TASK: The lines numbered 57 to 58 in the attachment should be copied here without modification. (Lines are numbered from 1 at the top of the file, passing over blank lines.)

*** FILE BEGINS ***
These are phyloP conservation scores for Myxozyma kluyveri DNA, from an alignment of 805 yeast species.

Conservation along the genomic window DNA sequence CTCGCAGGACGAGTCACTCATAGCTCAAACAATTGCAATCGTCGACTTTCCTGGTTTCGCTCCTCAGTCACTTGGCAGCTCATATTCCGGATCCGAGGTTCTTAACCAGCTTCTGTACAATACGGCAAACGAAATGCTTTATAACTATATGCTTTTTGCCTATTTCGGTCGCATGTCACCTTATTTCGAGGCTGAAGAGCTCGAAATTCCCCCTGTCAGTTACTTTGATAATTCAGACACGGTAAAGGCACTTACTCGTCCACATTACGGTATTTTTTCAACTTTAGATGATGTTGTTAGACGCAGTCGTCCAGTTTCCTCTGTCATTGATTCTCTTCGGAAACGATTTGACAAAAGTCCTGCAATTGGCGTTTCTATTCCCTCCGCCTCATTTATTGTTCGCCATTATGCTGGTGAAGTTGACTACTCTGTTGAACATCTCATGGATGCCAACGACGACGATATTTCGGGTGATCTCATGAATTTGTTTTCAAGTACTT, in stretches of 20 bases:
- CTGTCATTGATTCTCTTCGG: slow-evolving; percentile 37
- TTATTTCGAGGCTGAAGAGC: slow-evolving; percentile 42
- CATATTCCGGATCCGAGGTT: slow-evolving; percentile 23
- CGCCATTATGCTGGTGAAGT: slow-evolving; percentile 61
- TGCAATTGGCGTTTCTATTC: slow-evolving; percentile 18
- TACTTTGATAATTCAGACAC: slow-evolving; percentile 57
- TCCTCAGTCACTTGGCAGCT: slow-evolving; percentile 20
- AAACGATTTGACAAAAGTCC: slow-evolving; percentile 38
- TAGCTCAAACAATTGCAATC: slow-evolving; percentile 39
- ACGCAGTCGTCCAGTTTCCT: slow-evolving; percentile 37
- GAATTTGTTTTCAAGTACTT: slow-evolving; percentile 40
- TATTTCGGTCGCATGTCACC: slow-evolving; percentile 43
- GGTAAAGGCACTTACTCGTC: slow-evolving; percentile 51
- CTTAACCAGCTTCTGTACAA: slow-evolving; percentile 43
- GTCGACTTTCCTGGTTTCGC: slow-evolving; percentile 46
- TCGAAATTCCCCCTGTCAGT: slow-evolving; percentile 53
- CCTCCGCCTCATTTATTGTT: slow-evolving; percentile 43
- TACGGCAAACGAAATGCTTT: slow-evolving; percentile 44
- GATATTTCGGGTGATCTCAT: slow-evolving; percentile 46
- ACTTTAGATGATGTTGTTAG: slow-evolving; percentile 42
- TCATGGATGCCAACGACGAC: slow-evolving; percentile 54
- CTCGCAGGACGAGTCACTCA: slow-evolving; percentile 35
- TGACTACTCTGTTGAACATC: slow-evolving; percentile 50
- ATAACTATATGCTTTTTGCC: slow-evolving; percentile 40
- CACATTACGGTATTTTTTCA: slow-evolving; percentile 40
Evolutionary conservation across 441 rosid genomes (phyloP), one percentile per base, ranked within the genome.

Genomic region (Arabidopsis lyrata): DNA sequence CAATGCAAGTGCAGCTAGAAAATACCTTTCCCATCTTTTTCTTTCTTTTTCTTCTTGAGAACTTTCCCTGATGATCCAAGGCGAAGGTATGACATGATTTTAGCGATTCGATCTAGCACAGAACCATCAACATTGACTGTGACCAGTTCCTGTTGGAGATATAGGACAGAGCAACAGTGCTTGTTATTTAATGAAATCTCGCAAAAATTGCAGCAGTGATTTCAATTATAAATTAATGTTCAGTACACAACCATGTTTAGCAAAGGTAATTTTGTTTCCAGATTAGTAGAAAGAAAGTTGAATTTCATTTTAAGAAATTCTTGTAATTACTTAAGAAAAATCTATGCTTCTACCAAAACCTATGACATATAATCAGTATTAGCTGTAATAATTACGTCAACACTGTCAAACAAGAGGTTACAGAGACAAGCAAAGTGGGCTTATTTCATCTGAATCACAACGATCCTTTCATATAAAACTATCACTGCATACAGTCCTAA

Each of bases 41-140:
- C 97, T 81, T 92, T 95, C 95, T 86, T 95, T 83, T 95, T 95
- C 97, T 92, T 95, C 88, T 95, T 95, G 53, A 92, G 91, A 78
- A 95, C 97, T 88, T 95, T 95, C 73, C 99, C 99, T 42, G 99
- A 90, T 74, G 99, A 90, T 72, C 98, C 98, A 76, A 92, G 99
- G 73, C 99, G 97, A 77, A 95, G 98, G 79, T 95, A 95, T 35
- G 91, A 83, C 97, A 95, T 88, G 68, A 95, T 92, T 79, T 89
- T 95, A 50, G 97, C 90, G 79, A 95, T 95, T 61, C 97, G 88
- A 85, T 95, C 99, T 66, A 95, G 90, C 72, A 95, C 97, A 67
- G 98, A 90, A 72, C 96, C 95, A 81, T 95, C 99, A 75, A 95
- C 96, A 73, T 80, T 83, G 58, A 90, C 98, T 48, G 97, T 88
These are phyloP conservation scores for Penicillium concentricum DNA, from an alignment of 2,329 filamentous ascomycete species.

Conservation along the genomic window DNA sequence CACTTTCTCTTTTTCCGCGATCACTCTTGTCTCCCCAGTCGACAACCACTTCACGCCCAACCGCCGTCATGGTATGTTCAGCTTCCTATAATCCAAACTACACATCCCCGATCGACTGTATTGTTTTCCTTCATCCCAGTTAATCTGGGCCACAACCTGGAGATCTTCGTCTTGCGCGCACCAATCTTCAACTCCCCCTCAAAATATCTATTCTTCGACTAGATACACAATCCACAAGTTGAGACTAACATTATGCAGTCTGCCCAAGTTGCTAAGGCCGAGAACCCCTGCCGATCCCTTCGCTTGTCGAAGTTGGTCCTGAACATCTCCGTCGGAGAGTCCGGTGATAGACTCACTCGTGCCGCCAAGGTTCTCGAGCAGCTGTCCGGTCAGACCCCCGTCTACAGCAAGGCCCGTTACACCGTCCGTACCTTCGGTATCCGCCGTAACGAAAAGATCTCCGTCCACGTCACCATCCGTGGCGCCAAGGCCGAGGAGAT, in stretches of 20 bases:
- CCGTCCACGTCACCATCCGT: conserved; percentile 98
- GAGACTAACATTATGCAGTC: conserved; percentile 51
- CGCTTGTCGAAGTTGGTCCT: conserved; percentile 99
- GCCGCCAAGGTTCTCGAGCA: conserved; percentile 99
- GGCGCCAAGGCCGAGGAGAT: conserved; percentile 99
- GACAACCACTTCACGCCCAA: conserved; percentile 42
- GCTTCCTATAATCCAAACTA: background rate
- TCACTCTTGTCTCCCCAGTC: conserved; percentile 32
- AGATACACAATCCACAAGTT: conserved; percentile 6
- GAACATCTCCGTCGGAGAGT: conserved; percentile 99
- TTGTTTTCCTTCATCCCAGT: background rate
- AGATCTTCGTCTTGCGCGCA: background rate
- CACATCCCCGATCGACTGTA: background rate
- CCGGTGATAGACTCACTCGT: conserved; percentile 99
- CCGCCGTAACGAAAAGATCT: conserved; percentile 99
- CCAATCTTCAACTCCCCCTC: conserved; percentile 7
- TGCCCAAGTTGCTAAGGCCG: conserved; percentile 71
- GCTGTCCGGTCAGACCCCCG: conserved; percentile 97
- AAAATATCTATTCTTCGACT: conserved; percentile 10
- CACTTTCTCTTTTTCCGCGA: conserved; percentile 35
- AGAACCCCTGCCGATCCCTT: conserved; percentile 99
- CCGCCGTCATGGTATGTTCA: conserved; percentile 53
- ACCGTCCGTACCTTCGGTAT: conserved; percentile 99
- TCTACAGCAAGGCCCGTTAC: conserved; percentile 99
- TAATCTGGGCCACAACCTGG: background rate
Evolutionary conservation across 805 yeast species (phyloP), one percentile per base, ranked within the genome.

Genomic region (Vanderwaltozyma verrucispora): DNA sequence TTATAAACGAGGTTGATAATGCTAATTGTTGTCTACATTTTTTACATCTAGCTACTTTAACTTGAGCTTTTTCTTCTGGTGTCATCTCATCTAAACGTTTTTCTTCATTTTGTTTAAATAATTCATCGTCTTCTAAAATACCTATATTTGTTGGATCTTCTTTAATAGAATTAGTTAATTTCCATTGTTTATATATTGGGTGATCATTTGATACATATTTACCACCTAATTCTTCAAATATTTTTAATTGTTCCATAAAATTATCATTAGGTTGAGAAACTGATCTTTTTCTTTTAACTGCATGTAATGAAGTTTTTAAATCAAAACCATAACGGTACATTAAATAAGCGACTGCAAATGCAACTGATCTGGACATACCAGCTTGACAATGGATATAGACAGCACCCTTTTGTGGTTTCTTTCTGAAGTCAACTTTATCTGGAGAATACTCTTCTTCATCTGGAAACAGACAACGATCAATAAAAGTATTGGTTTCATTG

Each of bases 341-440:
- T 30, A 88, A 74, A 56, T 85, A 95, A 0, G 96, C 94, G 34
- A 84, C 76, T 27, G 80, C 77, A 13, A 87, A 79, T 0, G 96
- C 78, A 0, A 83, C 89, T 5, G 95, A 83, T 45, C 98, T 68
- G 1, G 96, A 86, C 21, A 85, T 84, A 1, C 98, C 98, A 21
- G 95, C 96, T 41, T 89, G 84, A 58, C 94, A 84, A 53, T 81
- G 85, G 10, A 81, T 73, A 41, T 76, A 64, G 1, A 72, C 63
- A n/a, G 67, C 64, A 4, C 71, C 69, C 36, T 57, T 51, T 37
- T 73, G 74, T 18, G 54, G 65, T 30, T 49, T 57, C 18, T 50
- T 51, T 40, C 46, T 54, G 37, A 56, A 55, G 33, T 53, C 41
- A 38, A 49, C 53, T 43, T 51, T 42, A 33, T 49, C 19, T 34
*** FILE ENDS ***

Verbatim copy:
- CCGCCGTAACGAAAAGATCT: conserved; percentile 99
- CCAATCTTCAACTCCCCCTC: conserved; percentile 7